Will Porter, Tick Tock Tick

71gz65lFW3L._SX450_

Will Porter

Tick Tock Tick

Gramofono Sound (U.S.), dist. Kent Records (U.K.)

This superb album is too good to remain under wraps. My full-length review will appear soon in Blues Music Magazine. Here is a preview.

 

Will Porter’s singing is so natural as to make his considerable technique transparent, even invisible. Leveraging valuable contributions from Dr. John, the Womack Brothers, Bettye LaVette, and others, and making the most of producer Wardell Quezergue’s arrangements, Tick Tock Tick catches our attention with swaggering soul and jagged funk, and draws us in with thoughtful blues and lush, quietly devastating ballads. This is timeless stuff, the perfect restorative for listeners out of patience with an endless stream of showy but ultimately shallow music. Porter has made a record full of soul and heart that grown-up human beings will respond to and love.

 

 

Paul Metsa & Willie Walker • Live on Highway 55

Metsa Walker FntCover

Paul Metsa & Willie Walker

Live on Highway 55

MaximumFolk.com

http://paulandwillie.com

A well-respected singer and songwriter since the 1970s, the Minnesota-based Paul Metsa is a noted scholar, activist, promoter, statesman, and author, all in connection with his musical endeavors. Willie Walker is simply one of the best soul singers in the business, probably best known today to those outside the Twin Cities area for his recent work with the Butanes–three albums’ worth of very fine original soul and blues material by Curtis Obeda–and for the coveted handful of sides he recorded for Checker and Goldwax in the ’60s.

To my knowledge, despite Walker and Metsa’s long-term acquaintance and geographic proximity, Live on Highway 55 marks their first recording together. The duo proves to be a natural pairing, even though each artist is working a bit outside his comfort zone: Metsa stays completely off of the microphone, and plays a set that is slightly different from his usual folk and blues repertoire; and Walker, who (in spite of a few catalog items, like his vintage single of “Ticket to Ride” and a cover of The Eagles’ “I Can’t Tell You Why” on his first, eponymous long-player) generally favors soul music, stretches effortlessly into material like the Louis Armstrong standard “What a Wonderful World,” “House of the Rising Sun,” and a bluesy “Nobody Knows You When You’re Down and Out” that relies less on the version by Bobby Womack than on Bessie Smith or Derek & The Dominos.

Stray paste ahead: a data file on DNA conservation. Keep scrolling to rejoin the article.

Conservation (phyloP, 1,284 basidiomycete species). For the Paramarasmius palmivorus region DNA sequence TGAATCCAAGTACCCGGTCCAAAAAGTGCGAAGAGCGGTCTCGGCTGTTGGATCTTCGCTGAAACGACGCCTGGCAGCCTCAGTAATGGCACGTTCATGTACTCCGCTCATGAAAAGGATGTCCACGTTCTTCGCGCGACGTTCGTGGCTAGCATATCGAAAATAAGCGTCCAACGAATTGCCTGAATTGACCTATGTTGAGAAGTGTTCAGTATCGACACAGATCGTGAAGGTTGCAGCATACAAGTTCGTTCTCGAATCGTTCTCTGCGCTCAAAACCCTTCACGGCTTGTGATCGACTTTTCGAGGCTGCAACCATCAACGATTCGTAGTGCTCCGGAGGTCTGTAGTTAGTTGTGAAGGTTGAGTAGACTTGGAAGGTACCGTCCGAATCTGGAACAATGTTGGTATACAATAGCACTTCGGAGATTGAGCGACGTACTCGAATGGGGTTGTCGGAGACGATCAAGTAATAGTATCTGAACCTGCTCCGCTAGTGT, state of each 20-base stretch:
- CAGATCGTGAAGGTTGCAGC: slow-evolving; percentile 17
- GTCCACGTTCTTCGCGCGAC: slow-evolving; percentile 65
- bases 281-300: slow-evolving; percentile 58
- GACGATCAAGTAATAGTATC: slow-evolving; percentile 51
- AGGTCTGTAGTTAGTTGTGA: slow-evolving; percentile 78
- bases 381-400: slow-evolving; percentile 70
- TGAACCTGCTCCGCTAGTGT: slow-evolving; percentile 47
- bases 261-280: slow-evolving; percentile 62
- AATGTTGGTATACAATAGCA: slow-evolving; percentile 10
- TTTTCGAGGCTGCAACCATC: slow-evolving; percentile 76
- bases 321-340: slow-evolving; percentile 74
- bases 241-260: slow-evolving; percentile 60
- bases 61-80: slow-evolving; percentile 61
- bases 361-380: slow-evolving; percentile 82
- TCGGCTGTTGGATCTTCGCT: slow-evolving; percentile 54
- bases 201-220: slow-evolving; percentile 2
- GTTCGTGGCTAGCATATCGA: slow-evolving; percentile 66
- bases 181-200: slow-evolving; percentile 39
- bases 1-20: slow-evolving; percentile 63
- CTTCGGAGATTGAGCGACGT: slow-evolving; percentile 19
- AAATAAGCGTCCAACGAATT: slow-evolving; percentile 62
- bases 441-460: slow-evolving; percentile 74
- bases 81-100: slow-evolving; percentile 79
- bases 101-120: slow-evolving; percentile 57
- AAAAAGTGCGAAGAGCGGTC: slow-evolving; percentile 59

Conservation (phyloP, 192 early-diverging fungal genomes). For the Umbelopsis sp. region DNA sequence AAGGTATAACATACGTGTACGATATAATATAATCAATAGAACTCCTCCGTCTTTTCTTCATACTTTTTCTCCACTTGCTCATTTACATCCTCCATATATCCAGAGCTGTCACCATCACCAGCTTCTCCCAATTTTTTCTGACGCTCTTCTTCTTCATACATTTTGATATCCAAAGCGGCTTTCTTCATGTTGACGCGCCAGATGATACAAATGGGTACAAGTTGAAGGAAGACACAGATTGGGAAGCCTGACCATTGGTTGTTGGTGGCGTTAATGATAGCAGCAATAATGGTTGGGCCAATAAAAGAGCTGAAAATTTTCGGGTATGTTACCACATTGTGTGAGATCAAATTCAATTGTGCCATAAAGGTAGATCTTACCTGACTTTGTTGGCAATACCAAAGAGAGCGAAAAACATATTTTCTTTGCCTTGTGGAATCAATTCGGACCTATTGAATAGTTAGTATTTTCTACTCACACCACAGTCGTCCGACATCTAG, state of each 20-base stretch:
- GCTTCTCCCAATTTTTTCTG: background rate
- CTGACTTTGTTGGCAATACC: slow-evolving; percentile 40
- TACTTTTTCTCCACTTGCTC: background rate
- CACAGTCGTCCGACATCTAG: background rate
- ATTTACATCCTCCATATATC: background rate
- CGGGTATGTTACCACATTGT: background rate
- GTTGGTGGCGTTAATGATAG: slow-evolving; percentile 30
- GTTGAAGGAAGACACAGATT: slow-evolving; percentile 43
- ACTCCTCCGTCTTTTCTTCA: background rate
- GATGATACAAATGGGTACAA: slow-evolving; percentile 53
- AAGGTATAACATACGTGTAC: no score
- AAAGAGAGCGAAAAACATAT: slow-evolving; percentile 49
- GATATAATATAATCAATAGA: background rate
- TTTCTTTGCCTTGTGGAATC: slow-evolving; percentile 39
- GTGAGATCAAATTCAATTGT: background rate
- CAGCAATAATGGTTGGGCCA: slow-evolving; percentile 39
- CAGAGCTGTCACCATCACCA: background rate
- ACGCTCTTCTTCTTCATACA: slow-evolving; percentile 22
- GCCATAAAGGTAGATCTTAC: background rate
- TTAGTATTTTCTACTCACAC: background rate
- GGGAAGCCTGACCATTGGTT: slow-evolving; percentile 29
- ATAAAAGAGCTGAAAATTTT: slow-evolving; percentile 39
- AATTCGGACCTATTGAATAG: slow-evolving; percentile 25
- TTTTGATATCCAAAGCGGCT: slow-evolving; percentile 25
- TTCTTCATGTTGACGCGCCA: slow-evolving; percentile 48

Walker’s voice has aged appealingly, developing a controlled raspiness–a frayed quality reminiscent of Eddie Hinton or Johnnie Taylor–more pronounced than it held in the “Wee” Willie Walker days, and gained in complexity and emotional resonance, while retaining all the suppleness and smooth glide of his idol Sam Cooke’s (his show-stopping interpretation of “A Change is Gonna Come” has to be heard). Metsa rises admirably to the task of evoking the well-known, sometimes quite complicated original versions of songs like “My Girl” or “Good Time Charlie’s Got The Blues.” Whether he is converting “I’d Rather Drink Muddy Water” into a minor groove à la “Help Me,” or adding a succinct blues guitar solo, sparkling with harmonics, to “Bring It On Home” (another Cooke classic), his accompaniment is adept, dynamic, and inventive. He has clearly internalized these songs to a rare degree; even without Walker’s amazing vocal, the depth of Metsa’s arrangement of “Blowin’ in the Wind” absolutely puts to shame the paint-by-numbers version released last year by an acclaimed, and usually terrific, guitarist who was a long-time member of Bob Dylan’s band.

The challenges Metsa and Walker offer each other notwithstanding, Live on Highway 55 is not as adventurous in its selection of material as, say, Bettye LaVette’s albums for the Anti- label, but it is just fine; those who swore they never again needed to hear “When a Man Loves a Woman” or “Ain’t No Sunshine” will be forced to eat their words. Nor is it perfect in every aspect–Walker sings the wrong words to Little Willie John’s “Fever” every time the chorus comes around, and I guess we’ll have to wait for a studio record to hear Metsa’s guitar sound its best (miked up, that is, instead of amplified through a pickup). But it represents far more than a souvenir for those who attended the live in-studio show in April 2013 that produced the disc. Live on Highway 55 documents a fruitful partnership and a beautiful session that rewards repeated listening.